This review has been ‘repurposed’ from my other site, theOneliner.com
Aaaaaaah, summer season counter-programming. Gots to love it. Friends With Money, the third feature film from writer / director Nicole Holofcener explodes onto our screens with a notable absence of M-16 gunfire, super-powered mutants, speedboat chases and silly Christian conspiracies, replacing them with a rather more sedate blend of mid-life crises in a drama slash rom dash com sort of fashion. Well, that’s no fun at all, is it?
Actually, scratch that. Given the standard of blockbuster fare served up this summer, or season as I believe it is now known, something that’s at least competent comes as a welcome change of pace. Nominally centred on Olivia (Jennifer Aniston), currently working as a housekeeper and generally mooching around feeling aimless and depressed, she fulfills the role of friend of the titular friends with money. Those monied folks include inexplicably frustrated fashion designer Jane (Frances McDormand) and her effeminate husband Aaron (Simon McBurney), writer Christine (Catherine Keener) and hubbie David (Jason Isaacs) who shout at each other occasionally and the exceedingly wealthy Franny (Joan Cusack) and Matt (Greg Germann), who do not. Worried about Olivia’s lack of vim, pizazz, moxy and spunk, they leap into action by occasionally talking about it. Oh, and fixing her up with Frannie’s personal trainer Mike (Scott Caan). Disastrous results and mild humour ensues.
Friends with Money isn’t really about exhilarating narrative thrill rides, indeed not all that much happens. The title implies that it’s Aniston’s character centre stage and front, but that’s never really the case. Perhaps she has more face time than the others but for the most part it’s an ensemble outing, and a good ensemble at that. There’s no weak performances here, although there are quite a few weak characters, and that’s about the only hole you can pick at with this film.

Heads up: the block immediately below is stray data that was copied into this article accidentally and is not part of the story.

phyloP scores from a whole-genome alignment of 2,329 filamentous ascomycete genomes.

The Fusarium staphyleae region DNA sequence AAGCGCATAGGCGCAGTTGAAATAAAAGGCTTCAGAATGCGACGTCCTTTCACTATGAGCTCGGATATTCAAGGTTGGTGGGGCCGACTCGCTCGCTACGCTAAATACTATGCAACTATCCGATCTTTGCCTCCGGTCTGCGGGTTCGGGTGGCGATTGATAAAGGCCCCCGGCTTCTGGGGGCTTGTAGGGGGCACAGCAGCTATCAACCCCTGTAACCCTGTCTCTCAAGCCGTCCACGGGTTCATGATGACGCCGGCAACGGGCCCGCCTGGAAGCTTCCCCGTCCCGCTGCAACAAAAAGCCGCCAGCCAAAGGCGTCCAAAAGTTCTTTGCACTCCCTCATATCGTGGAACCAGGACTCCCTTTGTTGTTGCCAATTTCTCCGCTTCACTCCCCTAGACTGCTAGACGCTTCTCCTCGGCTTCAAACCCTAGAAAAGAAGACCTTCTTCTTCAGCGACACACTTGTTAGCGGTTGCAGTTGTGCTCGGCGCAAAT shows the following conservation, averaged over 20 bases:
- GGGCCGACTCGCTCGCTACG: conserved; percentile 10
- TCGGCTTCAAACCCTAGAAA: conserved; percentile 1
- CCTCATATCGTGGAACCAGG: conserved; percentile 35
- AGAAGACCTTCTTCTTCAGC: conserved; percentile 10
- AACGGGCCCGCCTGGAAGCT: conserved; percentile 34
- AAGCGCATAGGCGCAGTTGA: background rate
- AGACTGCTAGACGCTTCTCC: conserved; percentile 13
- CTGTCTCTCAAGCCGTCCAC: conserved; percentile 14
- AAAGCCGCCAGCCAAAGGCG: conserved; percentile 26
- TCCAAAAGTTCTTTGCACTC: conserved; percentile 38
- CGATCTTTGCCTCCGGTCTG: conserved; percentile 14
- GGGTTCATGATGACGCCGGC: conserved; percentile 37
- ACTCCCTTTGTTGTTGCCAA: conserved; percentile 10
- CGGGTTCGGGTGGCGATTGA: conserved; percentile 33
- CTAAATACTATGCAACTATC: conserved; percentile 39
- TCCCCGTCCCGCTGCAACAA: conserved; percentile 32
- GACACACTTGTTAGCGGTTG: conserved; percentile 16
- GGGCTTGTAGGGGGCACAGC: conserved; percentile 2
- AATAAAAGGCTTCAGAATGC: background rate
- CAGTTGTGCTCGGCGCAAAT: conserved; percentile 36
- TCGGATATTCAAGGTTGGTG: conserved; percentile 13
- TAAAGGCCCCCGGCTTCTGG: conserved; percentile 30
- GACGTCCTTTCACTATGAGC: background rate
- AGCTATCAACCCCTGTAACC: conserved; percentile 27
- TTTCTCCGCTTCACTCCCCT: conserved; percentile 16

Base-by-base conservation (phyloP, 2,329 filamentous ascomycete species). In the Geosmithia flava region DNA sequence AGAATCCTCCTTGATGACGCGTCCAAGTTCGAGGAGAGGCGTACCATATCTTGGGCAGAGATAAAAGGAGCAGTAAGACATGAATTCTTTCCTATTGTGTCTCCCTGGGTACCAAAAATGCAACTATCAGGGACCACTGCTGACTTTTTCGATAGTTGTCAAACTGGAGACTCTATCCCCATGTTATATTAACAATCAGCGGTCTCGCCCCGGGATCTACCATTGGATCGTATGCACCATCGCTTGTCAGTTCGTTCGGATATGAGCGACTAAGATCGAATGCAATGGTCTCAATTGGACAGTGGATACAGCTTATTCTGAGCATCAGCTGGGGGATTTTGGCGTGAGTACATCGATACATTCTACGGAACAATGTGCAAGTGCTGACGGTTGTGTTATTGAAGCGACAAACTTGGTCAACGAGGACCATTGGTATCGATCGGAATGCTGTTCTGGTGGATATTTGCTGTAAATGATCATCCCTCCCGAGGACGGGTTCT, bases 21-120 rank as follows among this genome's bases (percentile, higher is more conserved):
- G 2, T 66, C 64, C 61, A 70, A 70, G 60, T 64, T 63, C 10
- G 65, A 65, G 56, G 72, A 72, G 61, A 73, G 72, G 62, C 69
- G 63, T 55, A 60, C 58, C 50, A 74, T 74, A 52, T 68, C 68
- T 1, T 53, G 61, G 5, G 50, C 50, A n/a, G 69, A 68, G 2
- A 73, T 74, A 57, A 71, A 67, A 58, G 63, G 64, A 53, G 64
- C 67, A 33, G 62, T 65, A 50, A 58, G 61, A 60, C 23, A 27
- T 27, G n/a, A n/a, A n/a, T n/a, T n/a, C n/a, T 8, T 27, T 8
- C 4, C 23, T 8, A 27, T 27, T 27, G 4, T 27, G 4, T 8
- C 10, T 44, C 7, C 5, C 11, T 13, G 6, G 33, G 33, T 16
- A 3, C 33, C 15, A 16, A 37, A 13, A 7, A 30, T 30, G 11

Thing is, that’s quite a big hole. There’s a subtle illusion of depth that’ll suffice for the time spent in front of it, but don’t expect any life-affecting messages to be assailing you. There’s the camp fella you’re meant to think is gay … but he isn’t! There’s the girl with no reason to be unhappy … but she is! And so on and so forth, with even the resolution of sorts to Olivia’s melancholy dropping directly from the sky, deus ex machina style.
Everyone’s got problems, sure. Few people are lucky enough to problems like these guys, however. Want to play a fun game? It’s called ‘Spot the Black Guy’, and I’ll give you a hint – he’s a waiter. On reflection, this is just about the whitest, most middle class film imaginable, almost a feminine version of High Fidelity. If you happen to be white and middle class, which I’d have to grudgingly concede I am, then there’s no great barrier to enjoying this. I’d imagine it would cut very little ice in Harlem.
Still, it’s not aimed at that market. It’s more for the Sex & the City bracket, a show that Holofcener is no stranger to having directed a few herself. Friends with Money is substantially less annoying than that TV series though, largely because Sarah Jessica Parker isn’t in it. Greg Germann was part of the Ally McBeal phenomenon, although Friends with Money is substantially less annoying than that TV series, largely because Calista Flockhart isn’t in it. Now, the things that really annoy me about those programmes [Eight pages of ranting unrelated to the film removed – Ed]
So basically what I’m saying is that even if you’re the sort of person that doesn’t like Ally McBeal and Sex & the City, which is more or less where this missile has been aimed, you’ve a fair chance of liking Friends with Money. After all, I did. Frances McDormand proves excellent value for money and Aniston substantially less risible than during the rank awful Derailed.
Friends with Money doesn’t say much about life, the human condition or the world in general, but I suppose it doesn’t need to. It’s relevance is limited to a narrow band of society, but if you’re in that band then Friends with Money is a pleasing, diverting enough outing, albeit an unfocused, meandering one filled with characters complaining about things that, in any marginally grander scheme couldn’t be complained about.
Weighing in at a slender 88 minutes, this is never in danger of outstaying its welcome and saves it from becoming too much of a middle-class whine-fest, and in fact it’s punching well above its weight. You’re likely to be far better served with this than the current crop of big budget disappointments.